Here in our region, 1816 was the "straw that broke the camel's back" for many pioneers who couldn’t face the misery of the first years of settlement. Many left for the cities or went West to places like Ohio or the Northwest Territories, convinced that Sutton's climate had changed permanently. Richford, on the other side of the border, became a ghost town. The few inhabitants who decided to remain survived with difficulty.
The story of the Jones family can be found in the first history book of the Eastern Townships.
This text is largely based on an article by Carol-Ann Griffin, “Sutton’s Year Without a Summer” published in the fourth Heritage Sutton booklet in 2004. The Heritage Sutton booklets are a goldmine of information about Sutton’s history and heritage.
You can try a sample of the circuit on the GuidiGo website.
This circuit has been made possible thanks to the financial contribution of the Town of Sutton and the Ministère de la Culture et des Communications du Québec.
|To add to your experience and learn more about Sutton history, visit the Museum of Communications and History of Sutton.
The permanent exhibition displays more information about the great fire.
|The Heritage Sutton Historical Society regularly publishes its History sketchbooks sold in several places in the village or via their website.|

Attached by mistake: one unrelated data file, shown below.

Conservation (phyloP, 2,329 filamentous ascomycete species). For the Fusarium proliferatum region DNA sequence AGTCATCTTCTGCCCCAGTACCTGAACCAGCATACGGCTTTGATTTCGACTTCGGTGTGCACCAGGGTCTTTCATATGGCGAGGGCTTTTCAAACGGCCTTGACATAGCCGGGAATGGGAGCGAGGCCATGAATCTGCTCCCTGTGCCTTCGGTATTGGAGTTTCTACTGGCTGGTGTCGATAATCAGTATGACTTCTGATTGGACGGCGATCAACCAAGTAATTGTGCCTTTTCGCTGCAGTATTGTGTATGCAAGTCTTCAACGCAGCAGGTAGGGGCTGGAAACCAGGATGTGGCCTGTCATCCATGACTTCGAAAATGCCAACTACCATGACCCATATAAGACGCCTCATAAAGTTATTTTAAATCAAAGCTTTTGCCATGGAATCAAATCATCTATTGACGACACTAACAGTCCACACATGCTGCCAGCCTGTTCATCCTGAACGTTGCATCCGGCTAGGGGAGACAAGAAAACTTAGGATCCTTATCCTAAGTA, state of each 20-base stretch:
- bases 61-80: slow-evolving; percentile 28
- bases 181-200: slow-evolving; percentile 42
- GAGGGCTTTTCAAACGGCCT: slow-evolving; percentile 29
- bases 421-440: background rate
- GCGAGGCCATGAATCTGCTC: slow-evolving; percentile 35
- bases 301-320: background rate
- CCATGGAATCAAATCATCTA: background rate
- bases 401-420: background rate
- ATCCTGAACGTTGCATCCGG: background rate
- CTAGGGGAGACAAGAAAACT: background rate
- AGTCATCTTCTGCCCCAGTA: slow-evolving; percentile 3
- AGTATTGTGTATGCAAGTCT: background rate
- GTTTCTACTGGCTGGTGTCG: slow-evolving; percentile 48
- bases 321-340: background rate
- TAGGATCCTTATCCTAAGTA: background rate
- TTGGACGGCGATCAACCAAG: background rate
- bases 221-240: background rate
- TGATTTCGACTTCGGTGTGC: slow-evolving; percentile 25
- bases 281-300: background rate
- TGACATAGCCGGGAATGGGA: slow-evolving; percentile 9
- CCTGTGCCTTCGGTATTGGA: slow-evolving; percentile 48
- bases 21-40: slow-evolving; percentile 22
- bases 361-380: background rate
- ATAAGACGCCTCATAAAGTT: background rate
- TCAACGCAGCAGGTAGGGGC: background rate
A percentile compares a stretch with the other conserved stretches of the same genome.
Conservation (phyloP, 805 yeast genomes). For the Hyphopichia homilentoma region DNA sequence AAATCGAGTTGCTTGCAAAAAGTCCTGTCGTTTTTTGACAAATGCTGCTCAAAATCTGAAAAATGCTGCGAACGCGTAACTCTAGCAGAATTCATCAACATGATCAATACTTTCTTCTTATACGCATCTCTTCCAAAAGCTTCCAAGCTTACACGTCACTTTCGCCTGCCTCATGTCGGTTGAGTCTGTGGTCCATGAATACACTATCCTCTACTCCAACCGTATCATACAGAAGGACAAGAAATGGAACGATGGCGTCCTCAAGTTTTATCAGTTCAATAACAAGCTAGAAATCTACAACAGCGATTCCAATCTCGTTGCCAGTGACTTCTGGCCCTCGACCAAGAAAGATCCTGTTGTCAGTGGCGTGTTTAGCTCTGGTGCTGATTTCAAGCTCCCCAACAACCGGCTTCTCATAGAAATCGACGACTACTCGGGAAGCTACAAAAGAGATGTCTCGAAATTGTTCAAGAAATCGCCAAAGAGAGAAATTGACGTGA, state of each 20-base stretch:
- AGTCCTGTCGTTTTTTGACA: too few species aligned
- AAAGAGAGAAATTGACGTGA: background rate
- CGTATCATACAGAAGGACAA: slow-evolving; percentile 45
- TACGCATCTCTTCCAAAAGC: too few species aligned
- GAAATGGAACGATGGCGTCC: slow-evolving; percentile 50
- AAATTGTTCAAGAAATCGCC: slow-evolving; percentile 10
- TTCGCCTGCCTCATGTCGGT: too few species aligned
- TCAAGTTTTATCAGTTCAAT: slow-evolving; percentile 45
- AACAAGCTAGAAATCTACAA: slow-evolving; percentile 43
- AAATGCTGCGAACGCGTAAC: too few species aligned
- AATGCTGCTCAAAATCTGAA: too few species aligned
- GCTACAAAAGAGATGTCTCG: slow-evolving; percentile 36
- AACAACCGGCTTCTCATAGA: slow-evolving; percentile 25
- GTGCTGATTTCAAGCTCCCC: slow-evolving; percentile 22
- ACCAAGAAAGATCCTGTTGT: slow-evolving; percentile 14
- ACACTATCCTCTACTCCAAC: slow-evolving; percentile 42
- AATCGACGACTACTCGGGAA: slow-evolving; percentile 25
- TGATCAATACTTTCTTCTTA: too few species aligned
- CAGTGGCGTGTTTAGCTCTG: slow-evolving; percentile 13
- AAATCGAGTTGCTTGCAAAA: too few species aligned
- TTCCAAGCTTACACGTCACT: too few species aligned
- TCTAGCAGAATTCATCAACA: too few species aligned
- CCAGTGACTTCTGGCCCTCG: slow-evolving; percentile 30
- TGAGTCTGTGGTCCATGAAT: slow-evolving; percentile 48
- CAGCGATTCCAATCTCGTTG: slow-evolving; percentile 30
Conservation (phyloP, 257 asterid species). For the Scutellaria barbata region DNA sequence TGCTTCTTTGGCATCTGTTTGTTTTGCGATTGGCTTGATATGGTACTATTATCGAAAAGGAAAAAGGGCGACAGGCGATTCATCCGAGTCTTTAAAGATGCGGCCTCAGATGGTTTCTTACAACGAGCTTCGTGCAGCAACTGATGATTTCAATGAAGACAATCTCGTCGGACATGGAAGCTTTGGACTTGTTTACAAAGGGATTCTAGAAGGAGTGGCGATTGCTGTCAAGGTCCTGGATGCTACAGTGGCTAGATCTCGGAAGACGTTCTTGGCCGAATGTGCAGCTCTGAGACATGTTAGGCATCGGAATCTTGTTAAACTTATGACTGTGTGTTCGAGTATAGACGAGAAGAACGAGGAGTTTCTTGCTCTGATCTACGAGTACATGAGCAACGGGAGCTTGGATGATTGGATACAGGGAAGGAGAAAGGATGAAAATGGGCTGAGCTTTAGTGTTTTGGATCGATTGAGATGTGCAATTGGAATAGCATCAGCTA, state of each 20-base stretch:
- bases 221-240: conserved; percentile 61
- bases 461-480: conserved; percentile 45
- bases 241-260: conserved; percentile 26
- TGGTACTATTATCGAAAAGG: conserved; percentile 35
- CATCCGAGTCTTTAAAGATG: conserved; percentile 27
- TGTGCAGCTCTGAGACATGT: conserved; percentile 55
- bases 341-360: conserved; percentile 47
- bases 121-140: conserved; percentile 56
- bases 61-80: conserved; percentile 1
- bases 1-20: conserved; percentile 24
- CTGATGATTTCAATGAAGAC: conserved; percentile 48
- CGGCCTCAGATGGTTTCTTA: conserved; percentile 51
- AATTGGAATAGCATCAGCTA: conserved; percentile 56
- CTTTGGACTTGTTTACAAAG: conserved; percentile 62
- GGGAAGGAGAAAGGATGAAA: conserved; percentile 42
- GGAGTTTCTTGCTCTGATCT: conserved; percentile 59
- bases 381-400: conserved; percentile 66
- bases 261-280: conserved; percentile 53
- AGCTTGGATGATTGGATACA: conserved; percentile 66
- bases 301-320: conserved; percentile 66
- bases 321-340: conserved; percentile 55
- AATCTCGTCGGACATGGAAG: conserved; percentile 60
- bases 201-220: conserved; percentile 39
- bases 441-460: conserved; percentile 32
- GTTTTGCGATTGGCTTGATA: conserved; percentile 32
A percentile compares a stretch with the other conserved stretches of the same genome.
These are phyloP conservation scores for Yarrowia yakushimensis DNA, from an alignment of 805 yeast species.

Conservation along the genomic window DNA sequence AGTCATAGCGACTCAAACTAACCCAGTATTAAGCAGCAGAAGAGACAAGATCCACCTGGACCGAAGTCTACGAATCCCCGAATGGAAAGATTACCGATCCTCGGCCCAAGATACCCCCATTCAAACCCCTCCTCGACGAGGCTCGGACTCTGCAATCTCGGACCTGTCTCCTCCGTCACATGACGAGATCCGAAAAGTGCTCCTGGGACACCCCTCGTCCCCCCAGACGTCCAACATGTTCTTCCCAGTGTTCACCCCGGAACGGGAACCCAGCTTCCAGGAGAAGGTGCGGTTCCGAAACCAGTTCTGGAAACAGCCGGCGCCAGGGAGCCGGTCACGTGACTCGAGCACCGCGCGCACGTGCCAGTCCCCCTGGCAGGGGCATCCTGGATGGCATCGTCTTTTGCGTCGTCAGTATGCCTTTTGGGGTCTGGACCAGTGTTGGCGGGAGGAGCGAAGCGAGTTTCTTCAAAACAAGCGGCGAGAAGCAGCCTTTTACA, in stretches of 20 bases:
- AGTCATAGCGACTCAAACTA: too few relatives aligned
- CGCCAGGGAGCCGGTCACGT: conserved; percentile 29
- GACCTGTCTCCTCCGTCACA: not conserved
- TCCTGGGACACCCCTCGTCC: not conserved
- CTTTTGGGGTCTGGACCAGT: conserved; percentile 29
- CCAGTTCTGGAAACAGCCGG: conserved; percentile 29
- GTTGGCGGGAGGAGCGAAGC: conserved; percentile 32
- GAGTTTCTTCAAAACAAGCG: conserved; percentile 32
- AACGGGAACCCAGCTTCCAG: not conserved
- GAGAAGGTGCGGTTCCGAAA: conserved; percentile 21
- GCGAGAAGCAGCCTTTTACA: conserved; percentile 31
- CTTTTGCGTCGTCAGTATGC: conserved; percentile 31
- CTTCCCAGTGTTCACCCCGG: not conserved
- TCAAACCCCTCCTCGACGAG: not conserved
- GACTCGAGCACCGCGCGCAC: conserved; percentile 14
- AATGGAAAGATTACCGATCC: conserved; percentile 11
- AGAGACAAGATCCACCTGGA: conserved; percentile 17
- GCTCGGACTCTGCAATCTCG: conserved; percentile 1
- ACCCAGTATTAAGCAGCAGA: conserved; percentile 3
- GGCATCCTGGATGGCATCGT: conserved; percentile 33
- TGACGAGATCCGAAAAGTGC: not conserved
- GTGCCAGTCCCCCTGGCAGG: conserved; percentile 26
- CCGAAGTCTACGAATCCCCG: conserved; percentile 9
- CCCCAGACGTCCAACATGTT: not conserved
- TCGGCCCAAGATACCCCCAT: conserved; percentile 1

Sales points for the History sketchbooks:
Instructions for downloading the audio guide
|Circuit 3 - If these roads could speak: Tales of Sutton
Itinerary: 24 stops | Duration: 3h30| Audio: 103 min | Distance: 38 km (43 km from Abercorn)
Download the free GuidiGO application.
|2.||Download the circuit:
* If this is your first time using GuidiGO you will need to create an account via e- mail, Facebook or Google.
* We recommend downloading the app and the circuit before coming to Sutton. The download usually takes 10 to 15 minutes but can take up to 40 minutes dependent on the speed of your internet connection. If you are already in Sutton when you decide to follow the circuit the Tourist Office at 24 rue Principle Sud opposite the Town Hall has free Wi-Fi access and can help you out.
|3.||You will find your downloaded circuit in the Library (Apple) or My Tours (Android).|
To make your visit as easy and pleasant as possible we highly recommend printing the Users Guide and the Circuit Directions below.
These documents are also available at the Tourist Office in Sutton.